Mpumalanga premier has failed to comment, and the ANC is unaware of the crimes allegedly committed by an old rogue MEC and PEC member.
Mandla Msibi’s court appearance at the Kanyamazane periodical court last week was a low-key affair, but the charges that he faces are very serious.
Spokesperson for the National Prosecuting Authority in Mpumalanga, Monica Nyuswa, confirmed Msibi’s court appearance and his charges.
“He appeared on the 14 of August 2019 with Mxolisi Gama Mathebula and Sergeant Nkosi on charges of public violence, malicious damage to property and intimidation.
“In (another) case he appeared with Bongani Mathebula, Mxolisi Gama, Nkululeko Maseko on charges of malicious damage to property and contravention of Section 11(1)(b)of intimidation Act 72 of 1982.
“In (another) case he appeared with Mxolisi Gama and Bongani Mathebula on charges of malicious damage to property and contravention of Section 11(1)(b) of intimidation act 72of 1983,” said Nyuswa.
He is a member of the executive council in premier Refilwe Mtshweni-Tsipane’s executive council responsible for co-operative governance and traditional affairs and a provincial executive committee member of the governing ANC.
Mtshweni-Tsipane’s spokesperson, Sibongile Mkani-Mpolweni, ignored telephone calls and Whatsapp messages even though it shows that she had read the messages.
Last year Msibi was campaigning to be the next provincial chairperson of the governing African National Congress, which means that if the ANC in the province had not prevented a special provincial general council from taking place, and Msibi had succeeded, he could have been the premier of the Mpumalanga province.
ANC’s spokesperson, Sasekani Manzini, onthe other hand, says the PEC is unaware of Msibi’s court appearances, this was despite Msibi’s escapades being flashed on a front-page of a widely read leading national Sunday newspaper.
Manzini is also an MEC, entitling her to free Sunday newspapers, delivered at the comforts of the homes of politicians on Sunday mornings.
The newspaper claimed that Msibi was facing 10 cases which include attempted murder.
“The ANC in Mpumalanga is not aware of any of it’s (sic) PEC members that are appearing in a court of law for any matter, and will do the due diligence of verifying and finding out details, now that the matter has been brought to the attention of the PEC,” she said.
Msibi was once a fierce critic of deputy president David Mabuza and also part of the people who waged battles, sometimes violent, with Mabuza’s supporters.
They, however, smoked a peace pipe just before the 2016 local government elections.
After the 2016 local government elections he was elected as the Speaker of the Mbombela local municipality.
Msibi is also a provincial executive committee member of the ANC. He was never elected to the position, but Mabuza merely handpicked and promoted him into the ANC’s PEC and as the head of the ANC’s election campaign manager for the 2019 general elections.
When Refilwe Mtsweni-Tsipane was appointed as Mpumalanga premier, she followed in Mabuza’s footsteps and appointed Msibi as MEC for Cogta in the provincial executive council.
But before his meteoric rise to the top, Msibi had a history which, if he were a mere plebeian, he could have easily been imprisoned for.
He was always at the forefront of many a protest, which were often violent in the Pienaar area.
When Economic Freedom Fighters leader, Julius Malema, visited Pienaar ahead of the 2016 local government elections, Msibi and his troops were there to disrupt the event. Unconfirmed reports indicate that he suffered severe injuries after police fired rubber bullets and teargas at them.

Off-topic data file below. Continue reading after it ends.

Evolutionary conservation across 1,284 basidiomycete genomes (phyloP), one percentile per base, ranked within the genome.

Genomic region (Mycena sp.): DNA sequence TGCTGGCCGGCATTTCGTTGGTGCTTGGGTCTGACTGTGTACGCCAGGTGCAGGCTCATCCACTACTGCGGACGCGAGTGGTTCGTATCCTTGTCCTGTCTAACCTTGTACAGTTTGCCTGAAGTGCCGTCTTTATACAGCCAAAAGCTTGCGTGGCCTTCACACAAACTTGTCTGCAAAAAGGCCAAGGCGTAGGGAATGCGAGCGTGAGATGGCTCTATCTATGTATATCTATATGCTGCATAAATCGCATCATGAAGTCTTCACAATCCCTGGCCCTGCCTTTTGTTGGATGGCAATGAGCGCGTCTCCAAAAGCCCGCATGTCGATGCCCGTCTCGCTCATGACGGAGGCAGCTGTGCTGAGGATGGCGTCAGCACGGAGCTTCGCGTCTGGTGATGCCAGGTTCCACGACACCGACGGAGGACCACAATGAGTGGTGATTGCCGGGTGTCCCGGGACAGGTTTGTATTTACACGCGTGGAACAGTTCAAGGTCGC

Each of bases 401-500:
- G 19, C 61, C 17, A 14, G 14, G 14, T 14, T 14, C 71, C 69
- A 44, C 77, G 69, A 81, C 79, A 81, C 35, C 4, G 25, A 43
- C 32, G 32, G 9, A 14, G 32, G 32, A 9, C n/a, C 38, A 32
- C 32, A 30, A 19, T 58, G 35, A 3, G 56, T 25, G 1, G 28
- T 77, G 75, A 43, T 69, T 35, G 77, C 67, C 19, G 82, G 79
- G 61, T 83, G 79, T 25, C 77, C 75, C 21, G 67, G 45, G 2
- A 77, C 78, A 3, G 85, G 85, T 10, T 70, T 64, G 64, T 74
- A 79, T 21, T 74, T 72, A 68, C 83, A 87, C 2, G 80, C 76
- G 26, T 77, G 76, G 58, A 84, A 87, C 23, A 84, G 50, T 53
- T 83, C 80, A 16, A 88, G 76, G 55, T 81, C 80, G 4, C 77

It was the violent nature of some of the protests that forced Mabuza to visit Msibi’s backyard, Pienaar township, ahead of the local government elections to seek a “political solution” by bringing Msibi into the mainstream political fold.
Since then, they became bosom buddies.
When Mabuza sued politician-turned businessman, Mathews Phosa, for defamation in 2017, Msibi led his red-clad troops who were protesting and insulting Phosa outside the Pretoria high court.
Mabuza, however, had to make some concessions to win Msibi over. He took his MECs and HODs to Pienaar to ensure that Msibi and his group benefitted from government tenders for any projects in Pienaar township, but this also came at a huge cost.
An official of the department of public works and transport, who was also a resident of Pienaar and an ANC deputy chairperson, Zane Phelembe, was shot dead after he had objected to some of the companies that benefited from the government tenders on the grounds that they were not from Pienaar.
The tenders also led to a breakdown of the relationship between Msibi and his long-time comrade, Themba Bulunga. The tensions between the two led to even more violent clashes.
To date, Bulunga has opened at least seven criminal cases against Msibi, however, all cases seemed to disappear when Mabuza was still premier, but when Mabuza left the province in the beginning of 2018 to assume his position as the country’s deputy president, Msibi’s luck seemed to run out. He was finally arrested, following yet another violent attack on community members and Bulunga.
Bulunga, who is also a councillor in Ward 26 in Mbombela, had been trying to set up a Ward Committee since 2016. He accused Msibi of preventing him from doing so when he was still the speaker at the municipality.
Ealier this year, a meeting by South African Communist Party chairperson, Sipho Siwela, who replaced Msibi as Speaker, was disrupted by people believed to be from a ward where Msibi resides.
Msibi will be appearing in court in October this year.